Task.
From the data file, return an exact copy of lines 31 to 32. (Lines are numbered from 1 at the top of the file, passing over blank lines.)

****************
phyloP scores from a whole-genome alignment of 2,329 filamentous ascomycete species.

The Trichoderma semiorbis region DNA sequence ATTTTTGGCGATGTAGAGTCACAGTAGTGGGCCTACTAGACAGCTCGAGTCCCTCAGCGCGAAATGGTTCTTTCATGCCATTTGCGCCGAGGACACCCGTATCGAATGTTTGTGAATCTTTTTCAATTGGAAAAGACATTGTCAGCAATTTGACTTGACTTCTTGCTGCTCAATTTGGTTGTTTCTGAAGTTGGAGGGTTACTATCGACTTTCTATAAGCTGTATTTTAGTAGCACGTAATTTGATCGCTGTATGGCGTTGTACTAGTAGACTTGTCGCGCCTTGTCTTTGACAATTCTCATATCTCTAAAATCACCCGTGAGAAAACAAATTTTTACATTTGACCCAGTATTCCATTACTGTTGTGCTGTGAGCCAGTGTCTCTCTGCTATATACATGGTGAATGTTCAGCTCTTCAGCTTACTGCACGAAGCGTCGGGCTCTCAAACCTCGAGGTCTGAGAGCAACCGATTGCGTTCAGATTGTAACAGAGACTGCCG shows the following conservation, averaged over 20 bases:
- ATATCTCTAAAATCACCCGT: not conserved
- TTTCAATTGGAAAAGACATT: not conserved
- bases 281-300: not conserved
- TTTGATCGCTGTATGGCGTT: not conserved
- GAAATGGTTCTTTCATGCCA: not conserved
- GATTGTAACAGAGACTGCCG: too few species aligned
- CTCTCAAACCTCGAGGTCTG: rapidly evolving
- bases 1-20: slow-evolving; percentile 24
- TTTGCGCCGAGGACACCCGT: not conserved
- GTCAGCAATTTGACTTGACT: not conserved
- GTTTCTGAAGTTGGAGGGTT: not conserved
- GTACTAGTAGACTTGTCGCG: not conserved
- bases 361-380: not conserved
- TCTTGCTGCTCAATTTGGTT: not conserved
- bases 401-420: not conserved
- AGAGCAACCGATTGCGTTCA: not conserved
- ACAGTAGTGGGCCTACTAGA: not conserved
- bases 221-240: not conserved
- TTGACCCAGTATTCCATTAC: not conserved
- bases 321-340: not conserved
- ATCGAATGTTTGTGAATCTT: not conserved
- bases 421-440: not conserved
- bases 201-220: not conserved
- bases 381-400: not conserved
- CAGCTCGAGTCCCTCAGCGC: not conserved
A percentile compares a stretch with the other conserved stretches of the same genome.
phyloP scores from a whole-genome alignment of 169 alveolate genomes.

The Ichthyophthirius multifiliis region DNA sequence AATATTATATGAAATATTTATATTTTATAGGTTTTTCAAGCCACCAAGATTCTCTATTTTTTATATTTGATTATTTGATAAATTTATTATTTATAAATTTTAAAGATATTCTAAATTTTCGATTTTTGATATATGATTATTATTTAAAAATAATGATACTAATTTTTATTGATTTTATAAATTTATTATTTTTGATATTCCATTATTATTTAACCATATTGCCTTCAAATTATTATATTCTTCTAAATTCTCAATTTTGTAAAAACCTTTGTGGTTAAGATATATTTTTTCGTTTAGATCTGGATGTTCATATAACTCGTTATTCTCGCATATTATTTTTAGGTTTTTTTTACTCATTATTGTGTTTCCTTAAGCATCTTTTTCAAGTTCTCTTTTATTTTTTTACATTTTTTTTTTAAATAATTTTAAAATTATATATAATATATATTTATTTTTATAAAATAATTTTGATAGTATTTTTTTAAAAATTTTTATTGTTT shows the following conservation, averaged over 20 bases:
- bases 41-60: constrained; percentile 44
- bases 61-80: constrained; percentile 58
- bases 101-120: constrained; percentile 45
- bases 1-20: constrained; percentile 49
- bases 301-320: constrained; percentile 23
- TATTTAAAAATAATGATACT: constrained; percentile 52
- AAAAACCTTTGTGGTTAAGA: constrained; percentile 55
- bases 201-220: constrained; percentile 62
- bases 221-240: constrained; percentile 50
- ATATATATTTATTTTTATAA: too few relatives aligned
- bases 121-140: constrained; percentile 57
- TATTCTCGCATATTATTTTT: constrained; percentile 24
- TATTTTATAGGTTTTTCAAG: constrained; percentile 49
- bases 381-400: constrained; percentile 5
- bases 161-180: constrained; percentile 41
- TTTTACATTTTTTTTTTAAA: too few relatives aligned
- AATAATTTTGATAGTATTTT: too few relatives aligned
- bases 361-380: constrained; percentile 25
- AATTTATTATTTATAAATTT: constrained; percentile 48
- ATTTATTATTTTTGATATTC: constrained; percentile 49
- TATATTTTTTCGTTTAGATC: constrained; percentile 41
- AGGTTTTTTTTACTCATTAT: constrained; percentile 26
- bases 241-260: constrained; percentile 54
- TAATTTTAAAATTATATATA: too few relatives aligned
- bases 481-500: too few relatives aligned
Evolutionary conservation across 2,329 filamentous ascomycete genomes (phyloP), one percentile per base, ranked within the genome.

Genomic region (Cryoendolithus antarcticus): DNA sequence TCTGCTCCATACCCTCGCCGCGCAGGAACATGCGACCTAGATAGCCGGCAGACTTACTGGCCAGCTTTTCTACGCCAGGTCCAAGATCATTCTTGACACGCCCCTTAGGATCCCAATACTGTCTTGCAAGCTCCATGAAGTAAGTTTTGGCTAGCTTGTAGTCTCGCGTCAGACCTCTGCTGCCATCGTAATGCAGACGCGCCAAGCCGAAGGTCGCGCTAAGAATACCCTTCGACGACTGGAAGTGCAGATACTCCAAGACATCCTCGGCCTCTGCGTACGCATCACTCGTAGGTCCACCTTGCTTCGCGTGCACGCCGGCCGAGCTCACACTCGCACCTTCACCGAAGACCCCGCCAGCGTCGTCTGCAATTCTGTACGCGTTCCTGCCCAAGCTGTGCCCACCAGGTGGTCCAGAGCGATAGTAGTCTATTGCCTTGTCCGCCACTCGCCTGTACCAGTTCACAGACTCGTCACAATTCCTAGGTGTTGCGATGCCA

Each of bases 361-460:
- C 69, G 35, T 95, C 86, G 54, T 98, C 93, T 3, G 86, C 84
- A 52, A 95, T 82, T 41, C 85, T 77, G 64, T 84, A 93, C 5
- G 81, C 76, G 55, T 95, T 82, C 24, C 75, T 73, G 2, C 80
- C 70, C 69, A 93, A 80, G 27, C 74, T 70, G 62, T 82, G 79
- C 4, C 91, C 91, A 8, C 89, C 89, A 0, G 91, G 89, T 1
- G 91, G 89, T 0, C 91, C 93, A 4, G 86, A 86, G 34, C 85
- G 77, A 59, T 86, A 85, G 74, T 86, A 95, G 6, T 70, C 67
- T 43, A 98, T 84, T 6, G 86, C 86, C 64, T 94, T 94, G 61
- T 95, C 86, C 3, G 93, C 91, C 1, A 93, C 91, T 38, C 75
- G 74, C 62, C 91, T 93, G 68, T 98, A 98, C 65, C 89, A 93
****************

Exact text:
- bases 41-60: constrained; percentile 44
- bases 61-80: constrained; percentile 58